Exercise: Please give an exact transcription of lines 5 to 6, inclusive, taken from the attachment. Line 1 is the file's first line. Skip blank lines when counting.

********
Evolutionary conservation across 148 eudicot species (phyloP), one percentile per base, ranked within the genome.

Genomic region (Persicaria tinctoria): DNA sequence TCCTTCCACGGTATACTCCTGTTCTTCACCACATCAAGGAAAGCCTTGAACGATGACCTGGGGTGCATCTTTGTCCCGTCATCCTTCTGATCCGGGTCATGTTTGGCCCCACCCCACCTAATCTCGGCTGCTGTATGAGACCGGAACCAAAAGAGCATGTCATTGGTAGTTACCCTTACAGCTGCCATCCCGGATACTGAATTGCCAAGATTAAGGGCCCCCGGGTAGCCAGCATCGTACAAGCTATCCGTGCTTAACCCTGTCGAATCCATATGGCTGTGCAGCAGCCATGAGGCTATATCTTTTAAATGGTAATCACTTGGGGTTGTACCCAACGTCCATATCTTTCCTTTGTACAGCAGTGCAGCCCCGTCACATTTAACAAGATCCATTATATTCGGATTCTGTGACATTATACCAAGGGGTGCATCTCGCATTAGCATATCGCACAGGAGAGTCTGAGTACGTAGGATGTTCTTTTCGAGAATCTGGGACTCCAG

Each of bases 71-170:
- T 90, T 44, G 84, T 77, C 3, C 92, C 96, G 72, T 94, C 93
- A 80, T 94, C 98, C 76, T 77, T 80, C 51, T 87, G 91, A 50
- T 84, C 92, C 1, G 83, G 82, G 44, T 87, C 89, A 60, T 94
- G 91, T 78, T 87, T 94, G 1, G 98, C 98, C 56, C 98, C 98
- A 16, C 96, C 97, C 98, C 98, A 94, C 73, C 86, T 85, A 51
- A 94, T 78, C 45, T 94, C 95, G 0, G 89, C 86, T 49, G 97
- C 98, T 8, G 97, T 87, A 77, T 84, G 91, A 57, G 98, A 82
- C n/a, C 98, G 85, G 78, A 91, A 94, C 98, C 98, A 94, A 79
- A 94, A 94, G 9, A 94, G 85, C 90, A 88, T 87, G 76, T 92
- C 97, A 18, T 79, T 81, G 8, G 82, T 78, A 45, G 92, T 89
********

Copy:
- A 80, T 94, C 98, C 76, T 77, T 80, C 51, T 87, G 91, A 50
- T 84, C 92, C 1, G 83, G 82, G 44, T 87, C 89, A 60, T 94